It is now virtually impossible to escape advertising. There is seemingly no piece of real estate or virtual space too small to hold an advert. Brands now pay games developers to place adverts and sponsor notices inside virtual worlds. Fill up at a petrol station and look at the pump handle – and there’s an ad. Look up and you’ll see loads of them. By the time you’ve walked to the till to pay it’s probable that you will have seen literally hundreds more.
Of course, to some extent, one develops a sort of selective blindness to most of them, but one simply can’t escape them all. What’s really beginning to get my goat though is the extent to which I now feel overwhelmed by them. Take the X-Factor, for example. I’m personally not a fan of the Saturday evening brain rot that is The X-Factor (with the X representing the amount of money Simon Cowell makes from the whole depressing affair) but others in the Hilton Towers household love it. What struck me forcibly was the sheer quantity and frequency of ad breaks. I was not alone, it seems. There have been complaints and some figures declare that for every 7 minutes of programme time there are 4 minutes of unbroken ad breaks. Ye gods!
And don’t think the BBC is immune from the ad plague, either; the only difference with the beeb is that their adverts are simply for its own offerings, though I would concede that they don’t seem as numerous or protracted. Mostly.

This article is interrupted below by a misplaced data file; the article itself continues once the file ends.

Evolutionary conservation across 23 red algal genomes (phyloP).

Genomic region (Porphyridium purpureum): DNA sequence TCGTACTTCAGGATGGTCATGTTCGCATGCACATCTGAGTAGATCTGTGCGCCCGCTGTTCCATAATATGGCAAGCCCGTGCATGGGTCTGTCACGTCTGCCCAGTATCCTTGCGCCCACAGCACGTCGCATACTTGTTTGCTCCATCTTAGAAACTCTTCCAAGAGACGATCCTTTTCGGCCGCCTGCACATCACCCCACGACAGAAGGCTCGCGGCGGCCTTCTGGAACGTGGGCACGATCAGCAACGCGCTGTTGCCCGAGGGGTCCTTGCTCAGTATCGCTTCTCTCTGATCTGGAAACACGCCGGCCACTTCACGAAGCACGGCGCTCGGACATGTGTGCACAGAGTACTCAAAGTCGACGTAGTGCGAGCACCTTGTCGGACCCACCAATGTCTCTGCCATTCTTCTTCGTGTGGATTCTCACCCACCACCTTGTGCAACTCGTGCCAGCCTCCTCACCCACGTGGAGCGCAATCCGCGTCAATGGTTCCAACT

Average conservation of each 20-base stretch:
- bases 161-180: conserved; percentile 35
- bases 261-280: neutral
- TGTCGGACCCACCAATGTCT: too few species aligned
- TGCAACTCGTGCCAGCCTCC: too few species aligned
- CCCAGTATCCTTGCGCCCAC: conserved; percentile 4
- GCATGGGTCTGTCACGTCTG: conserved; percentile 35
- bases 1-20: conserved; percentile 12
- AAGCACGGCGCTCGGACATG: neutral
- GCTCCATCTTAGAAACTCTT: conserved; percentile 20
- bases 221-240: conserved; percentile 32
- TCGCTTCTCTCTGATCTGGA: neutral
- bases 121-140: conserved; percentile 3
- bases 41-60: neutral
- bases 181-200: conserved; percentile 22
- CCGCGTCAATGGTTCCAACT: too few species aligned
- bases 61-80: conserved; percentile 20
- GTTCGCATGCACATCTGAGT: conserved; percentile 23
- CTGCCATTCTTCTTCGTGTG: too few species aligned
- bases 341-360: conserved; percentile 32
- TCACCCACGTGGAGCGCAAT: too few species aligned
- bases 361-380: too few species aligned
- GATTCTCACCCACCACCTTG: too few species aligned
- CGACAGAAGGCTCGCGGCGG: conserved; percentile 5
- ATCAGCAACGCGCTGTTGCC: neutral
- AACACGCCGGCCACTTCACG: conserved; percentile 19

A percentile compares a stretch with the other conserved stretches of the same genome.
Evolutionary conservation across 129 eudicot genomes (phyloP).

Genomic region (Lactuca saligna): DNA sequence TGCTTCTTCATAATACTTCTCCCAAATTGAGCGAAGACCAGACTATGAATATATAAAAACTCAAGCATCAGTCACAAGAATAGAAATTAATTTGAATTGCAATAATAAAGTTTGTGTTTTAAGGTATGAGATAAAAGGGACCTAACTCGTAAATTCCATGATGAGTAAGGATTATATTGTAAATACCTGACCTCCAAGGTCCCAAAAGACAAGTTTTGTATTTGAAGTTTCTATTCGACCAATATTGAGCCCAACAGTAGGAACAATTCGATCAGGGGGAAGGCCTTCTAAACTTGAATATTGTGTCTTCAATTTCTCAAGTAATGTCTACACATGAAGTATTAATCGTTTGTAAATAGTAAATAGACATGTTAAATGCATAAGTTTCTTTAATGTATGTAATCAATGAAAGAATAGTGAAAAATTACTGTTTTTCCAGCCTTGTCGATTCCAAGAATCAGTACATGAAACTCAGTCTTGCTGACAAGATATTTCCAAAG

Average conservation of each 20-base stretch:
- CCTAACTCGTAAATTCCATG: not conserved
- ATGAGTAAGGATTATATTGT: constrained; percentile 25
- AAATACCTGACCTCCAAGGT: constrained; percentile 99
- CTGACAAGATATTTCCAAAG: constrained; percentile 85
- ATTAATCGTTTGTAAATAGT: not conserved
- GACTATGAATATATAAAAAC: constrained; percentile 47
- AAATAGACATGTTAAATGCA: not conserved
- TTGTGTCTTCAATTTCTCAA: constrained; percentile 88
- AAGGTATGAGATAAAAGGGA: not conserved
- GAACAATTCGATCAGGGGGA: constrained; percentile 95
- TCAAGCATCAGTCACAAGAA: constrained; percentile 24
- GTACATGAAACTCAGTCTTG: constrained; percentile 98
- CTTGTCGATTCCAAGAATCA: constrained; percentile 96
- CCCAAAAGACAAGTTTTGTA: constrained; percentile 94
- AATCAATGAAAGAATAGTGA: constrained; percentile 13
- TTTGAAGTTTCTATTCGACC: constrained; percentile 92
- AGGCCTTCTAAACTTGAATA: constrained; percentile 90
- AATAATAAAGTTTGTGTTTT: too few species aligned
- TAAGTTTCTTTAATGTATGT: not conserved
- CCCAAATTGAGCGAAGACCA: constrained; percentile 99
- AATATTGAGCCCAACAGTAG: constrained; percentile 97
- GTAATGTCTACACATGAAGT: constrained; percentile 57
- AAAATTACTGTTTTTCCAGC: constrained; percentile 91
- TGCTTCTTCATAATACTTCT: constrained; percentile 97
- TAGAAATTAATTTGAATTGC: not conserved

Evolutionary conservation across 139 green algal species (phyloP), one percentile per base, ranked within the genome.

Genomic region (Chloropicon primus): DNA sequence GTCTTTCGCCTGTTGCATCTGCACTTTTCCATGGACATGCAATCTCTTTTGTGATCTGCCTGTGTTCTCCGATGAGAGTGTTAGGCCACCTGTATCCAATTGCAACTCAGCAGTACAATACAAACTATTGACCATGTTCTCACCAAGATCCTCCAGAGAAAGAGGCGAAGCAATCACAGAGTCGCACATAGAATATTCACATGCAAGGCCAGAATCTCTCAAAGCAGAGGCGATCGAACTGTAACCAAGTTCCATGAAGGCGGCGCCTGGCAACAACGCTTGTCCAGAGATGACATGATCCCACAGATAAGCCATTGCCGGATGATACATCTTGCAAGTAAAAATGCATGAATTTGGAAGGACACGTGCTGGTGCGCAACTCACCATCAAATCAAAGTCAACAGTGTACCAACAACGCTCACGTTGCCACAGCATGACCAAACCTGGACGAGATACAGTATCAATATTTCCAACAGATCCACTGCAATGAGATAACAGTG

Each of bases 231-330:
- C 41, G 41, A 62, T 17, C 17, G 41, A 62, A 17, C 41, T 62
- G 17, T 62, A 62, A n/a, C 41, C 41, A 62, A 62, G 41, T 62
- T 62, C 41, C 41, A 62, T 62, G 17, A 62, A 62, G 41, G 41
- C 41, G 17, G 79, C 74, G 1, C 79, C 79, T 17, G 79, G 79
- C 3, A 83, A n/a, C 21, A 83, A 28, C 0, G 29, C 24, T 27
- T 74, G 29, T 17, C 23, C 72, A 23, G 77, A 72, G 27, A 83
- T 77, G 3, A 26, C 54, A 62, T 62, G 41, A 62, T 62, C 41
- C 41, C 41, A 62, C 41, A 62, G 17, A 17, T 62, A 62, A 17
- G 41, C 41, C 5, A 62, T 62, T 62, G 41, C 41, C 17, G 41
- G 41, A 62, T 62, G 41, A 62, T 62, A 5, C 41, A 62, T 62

I now read that Harper Collins is seriously considering placing ads in ebooks:
“Certain kinds of books [fiction] create immersive reading experiences whereby ads would be too interruptive for readers, and publishers and even advertisers aren’t likely to put a premium on that,” said HarperCollins group digital director David Roth-Ey, in an interview with New Media Age.
“But information books, for example a Collins birds guide, could provide very valuable real estate for contextual advertising – in this case potentially a binoculars manufacturer,” he added.
Oh goody! So for the time being at least, it seems we’re to be spared adverts in fiction, but as far as non-fiction goes let the floodgates open.
But I guess what’s really tipped me over the edge and into the Abyss of Despair is that all this junk – for which consumers pay handsomely – only ever results in an inferior, frustrating experience for the user. The worst expression of this that I can conjure up is the experience of viewing a legitmately acquired and paid-for DVD film. First of all they ain’t cheap. Then when you want to watch them you are presented with a non-skippable bollocking telling you about the evils of pirated DVDs and how it’s killing the film industry! [Er, right, that’s why I bought this DVD, so why are you lecturing me!] This is followed by often-unskippable film previews – essentially adverts – that are also pushed down your throat. Eventually, some ten, fifteen minutes later, you are finally allowed to watch the damn film you paid good money to watch ‘at your own convenience’.
Qualitatively contrast this frustrating and abusive experience with what happens when one views films from, er, shall we say, unconventionally sourced DVDs (that I may or may not have viewed on the odd occasion somewhere). Stick said DVD into player. Hit play. Watch. Eject when finished. No ads, no guff, no hectoring. Bingo!
OK the film quality itself might not be as good as it could be, but frankly that becomes less of an issue in the overall scheme of things. Surely, paying handsomely for a thing should result in the optimum experience, not the worst.
Tell me; where’s the incentive to play it straight and legal?